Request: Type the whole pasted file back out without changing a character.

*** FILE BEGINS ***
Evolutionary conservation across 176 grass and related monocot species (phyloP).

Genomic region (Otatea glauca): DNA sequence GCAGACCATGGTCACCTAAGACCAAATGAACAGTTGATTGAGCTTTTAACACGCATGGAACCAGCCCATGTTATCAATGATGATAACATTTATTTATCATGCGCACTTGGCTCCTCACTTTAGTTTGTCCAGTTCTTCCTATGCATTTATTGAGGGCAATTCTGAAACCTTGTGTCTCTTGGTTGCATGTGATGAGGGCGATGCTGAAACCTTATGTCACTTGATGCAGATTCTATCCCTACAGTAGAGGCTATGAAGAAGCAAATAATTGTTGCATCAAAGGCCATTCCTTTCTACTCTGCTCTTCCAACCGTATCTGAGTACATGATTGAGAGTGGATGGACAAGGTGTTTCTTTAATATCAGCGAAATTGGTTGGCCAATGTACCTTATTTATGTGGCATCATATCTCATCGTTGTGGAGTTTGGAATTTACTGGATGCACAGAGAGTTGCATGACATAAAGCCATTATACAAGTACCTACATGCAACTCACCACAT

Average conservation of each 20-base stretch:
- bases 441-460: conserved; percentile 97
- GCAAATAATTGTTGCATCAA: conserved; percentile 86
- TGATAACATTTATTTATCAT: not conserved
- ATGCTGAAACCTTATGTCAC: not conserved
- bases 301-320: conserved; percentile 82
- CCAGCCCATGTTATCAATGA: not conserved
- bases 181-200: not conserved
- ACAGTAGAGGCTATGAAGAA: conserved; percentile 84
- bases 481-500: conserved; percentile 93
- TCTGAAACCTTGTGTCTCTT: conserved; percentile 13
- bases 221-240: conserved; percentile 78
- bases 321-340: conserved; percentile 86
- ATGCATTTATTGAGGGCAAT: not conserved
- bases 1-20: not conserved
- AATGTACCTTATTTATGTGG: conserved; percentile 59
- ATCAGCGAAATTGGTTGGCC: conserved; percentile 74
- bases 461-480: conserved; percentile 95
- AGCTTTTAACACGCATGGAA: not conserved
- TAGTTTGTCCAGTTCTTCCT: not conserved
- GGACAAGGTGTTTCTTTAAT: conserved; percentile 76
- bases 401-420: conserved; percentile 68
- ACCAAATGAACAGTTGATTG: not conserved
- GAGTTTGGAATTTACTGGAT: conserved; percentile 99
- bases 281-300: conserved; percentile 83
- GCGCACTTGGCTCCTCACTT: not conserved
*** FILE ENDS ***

Evolutionary conservation across 176 grass and related monocot species (phyloP).

Genomic region (Otatea glauca): DNA sequence GCAGACCATGGTCACCTAAGACCAAATGAACAGTTGATTGAGCTTTTAACACGCATGGAACCAGCCCATGTTATCAATGATGATAACATTTATTTATCATGCGCACTTGGCTCCTCACTTTAGTTTGTCCAGTTCTTCCTATGCATTTATTGAGGGCAATTCTGAAACCTTGTGTCTCTTGGTTGCATGTGATGAGGGCGATGCTGAAACCTTATGTCACTTGATGCAGATTCTATCCCTACAGTAGAGGCTATGAAGAAGCAAATAATTGTTGCATCAAAGGCCATTCCTTTCTACTCTGCTCTTCCAACCGTATCTGAGTACATGATTGAGAGTGGATGGACAAGGTGTTTCTTTAATATCAGCGAAATTGGTTGGCCAATGTACCTTATTTATGTGGCATCATATCTCATCGTTGTGGAGTTTGGAATTTACTGGATGCACAGAGAGTTGCATGACATAAAGCCATTATACAAGTACCTACATGCAACTCACCACAT

Average conservation of each 20-base stretch:
- bases 441-460: conserved; percentile 97
- GCAAATAATTGTTGCATCAA: conserved; percentile 86
- TGATAACATTTATTTATCAT: not conserved
- ATGCTGAAACCTTATGTCAC: not conserved
- bases 301-320: conserved; percentile 82
- CCAGCCCATGTTATCAATGA: not conserved
- bases 181-200: not conserved
- ACAGTAGAGGCTATGAAGAA: conserved; percentile 84
- bases 481-500: conserved; percentile 93
- TCTGAAACCTTGTGTCTCTT: conserved; percentile 13
- bases 221-240: conserved; percentile 78
- bases 321-340: conserved; percentile 86
- ATGCATTTATTGAGGGCAAT: not conserved
- bases 1-20: not conserved
- AATGTACCTTATTTATGTGG: conserved; percentile 59
- ATCAGCGAAATTGGTTGGCC: conserved; percentile 74
- bases 461-480: conserved; percentile 95
- AGCTTTTAACACGCATGGAA: not conserved
- TAGTTTGTCCAGTTCTTCCT: not conserved
- GGACAAGGTGTTTCTTTAAT: conserved; percentile 76
- bases 401-420: conserved; percentile 68
- ACCAAATGAACAGTTGATTG: not conserved
- GAGTTTGGAATTTACTGGAT: conserved; percentile 99
- bases 281-300: conserved; percentile 83
- GCGCACTTGGCTCCTCACTT: not conserved